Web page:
The Valley Line

So how do all the Turkey Day leftovers taste? Tired of them yet? I hope that all of you had a wonderful Thanksgiving Day.

Once again I made my way up to Livermore for our traditional gathering of family and friends at my son’s home. The day after the big feast, the leftover celebrants visited several wineries to taste some great wines.

For those of you that thought that Napa, Santa Inez Valley and the Paso Robles areas were about the only premier wine growing areas in California – don’t discount the Livermore Valley. A wine renaissance is going on thereand you will be pleasantly surprised and delighted with the many fines wines that are being offered.

It is one of California’s oldest wine regions and it played a pivotal role in shaping California’s wine industry. Robert Livermore planted the first commercial vines in 1840. The valley received world-wide recognition when it captured America’s first international gold medal for wine in 1889 at the Paris Exposition, putting California on the world wine map.

This beautiful vine-studded valley had more than 50 wineries until Prohibition when most of the wineries were shut down with a just a few remaining open to make sacrament wine only.

Today, new winemakers and vineyardists are working alongside fifth generation winegrowers to create the rebirth of the wine industry in Livermore, 30 miles east of San Francisco. There are more than 38 wineries with more about to open. The wineries vary in size from limited release 100-case labors of love to 400,000 case industry leaders.

Livermore Valley wineries were the first to bottle varietals labeled Chardonnay, Sauvignon Blanc and Petite Sirah. Nearly 80 percent of California’s Chardonnay vines trace their genetic roots to a Livermore Valley clone. The grapes grown thererange from familiar Merlot and Chardonnay to Italian, Rhone and Spanish varieties.

We had a lovely afternoon of wine tasting and even brought along a picnic lunch (turkey sandwiches). One of the wineries had an invitinggrassy picnic area that overlooked the vineyard with the vines ablaze with beautiful autumn color.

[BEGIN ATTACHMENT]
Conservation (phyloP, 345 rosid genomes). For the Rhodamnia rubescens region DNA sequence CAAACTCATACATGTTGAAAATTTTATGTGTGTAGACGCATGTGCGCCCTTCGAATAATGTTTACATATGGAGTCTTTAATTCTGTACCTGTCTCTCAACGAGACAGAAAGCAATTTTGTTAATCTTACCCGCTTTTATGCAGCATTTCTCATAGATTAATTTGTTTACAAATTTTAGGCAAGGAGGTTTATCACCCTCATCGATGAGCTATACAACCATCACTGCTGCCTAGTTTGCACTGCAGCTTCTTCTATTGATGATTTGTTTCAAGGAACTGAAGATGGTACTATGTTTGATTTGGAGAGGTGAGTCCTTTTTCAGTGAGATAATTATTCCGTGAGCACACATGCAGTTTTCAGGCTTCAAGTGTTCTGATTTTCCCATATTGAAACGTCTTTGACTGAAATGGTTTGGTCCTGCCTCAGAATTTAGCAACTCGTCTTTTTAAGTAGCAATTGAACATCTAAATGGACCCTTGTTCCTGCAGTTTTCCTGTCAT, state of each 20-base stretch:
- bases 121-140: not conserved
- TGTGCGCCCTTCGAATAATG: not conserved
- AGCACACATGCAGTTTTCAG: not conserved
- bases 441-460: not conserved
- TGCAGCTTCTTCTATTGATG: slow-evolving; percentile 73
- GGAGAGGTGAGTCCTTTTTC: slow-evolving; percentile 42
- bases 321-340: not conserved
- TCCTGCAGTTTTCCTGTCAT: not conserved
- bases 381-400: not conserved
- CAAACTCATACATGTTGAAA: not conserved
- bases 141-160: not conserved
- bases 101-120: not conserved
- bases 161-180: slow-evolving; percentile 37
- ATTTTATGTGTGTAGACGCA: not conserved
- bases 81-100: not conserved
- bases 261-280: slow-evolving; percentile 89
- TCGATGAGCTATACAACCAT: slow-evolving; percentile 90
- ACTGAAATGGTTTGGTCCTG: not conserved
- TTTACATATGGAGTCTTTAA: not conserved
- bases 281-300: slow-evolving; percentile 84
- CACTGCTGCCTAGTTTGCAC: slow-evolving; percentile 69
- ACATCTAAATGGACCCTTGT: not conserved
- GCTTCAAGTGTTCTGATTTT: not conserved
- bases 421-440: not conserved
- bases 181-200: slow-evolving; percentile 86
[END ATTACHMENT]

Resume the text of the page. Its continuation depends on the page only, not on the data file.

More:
Do think “Livermore” the next time you want to go wine tasting.

It was an enthusiastic group of Flintridge Sacred Heart Academy supporters and alumni who met at San Gabriel Country Club for the school’s recent 33rd annual golf tournament.

More than $90,000 was raised to benefit the school’s Harry G. Johansing Scholarship Fund during the golf play, a dinner and silent and live auctions.

Especially pleased about the successful event was Sister Carolyn McCormack, president of the Catholic all girls’ school.

“People were very generous in our tournament challenge to raise money for our scholarships,” said Sister Carolyn.

Optimist Youth Homes & Family Services (OYHFS) had a made-for-movies evening at the Globe Theatre in Universal Studios, where its annual Mentor Awards Gala raised more than $230,000 to help fund the 101-year old agency’s services for abused and neglected children and adolescent offenders on probation from around California.

The event honored Michaela Pereira, co-host of the popular “KTLA Morning Show,” and Ara Zenobians, AIA, a partner in the prominent Pasadena architectural firm of Flewelling & Moody, and designer of the home’s new youth learning center.

Pereira, who was adopted as a child in Canada, gave an impassioned testimonial to the work OYHFS does, and the evening premiered a film on the agency that features her. Ara Zenobians brought his beaming parents to the benefit, along with his partners and staff from his firm.

“Michael and Ara have repeatedly proven their dedication and commitment to our children and our programs and services through their affiliation with us,” said Sil Orlando, executive director of OYHFS. “These awards represent our thanks to them for their unstinting support.”

More than 320 guests attended the gala that began with an open air reception on the movie set street in front of the theater. The theatrical atmosphere followed inside where tables were adorned by bouquets of roses and dinner catered by Wolfgang Puck.

Some $62,000 of the monies raised came from a mini-fundraiser at the beginning of the event targeting special education services for students at Optimist High School. Honoree Zenobians donated $28,000 to the fund. The highly rated school is running at a deficit due to dwindling funding from the Los Angeles Unified School District.

Many guests hovered around the white, customized Subaru Impreza WRX 5-door on display in the theatre. It is being auctioned off on E-Bay and the full proceeds, expected to exceed $25,000, will be an additional source of revenue for the home.

The Mentor Gala was co-sponsored by Eclipse, Santa Monica Subaru and Free-FM Radio. KNBC News anchor Chris Schauble was the master of ceremonies.


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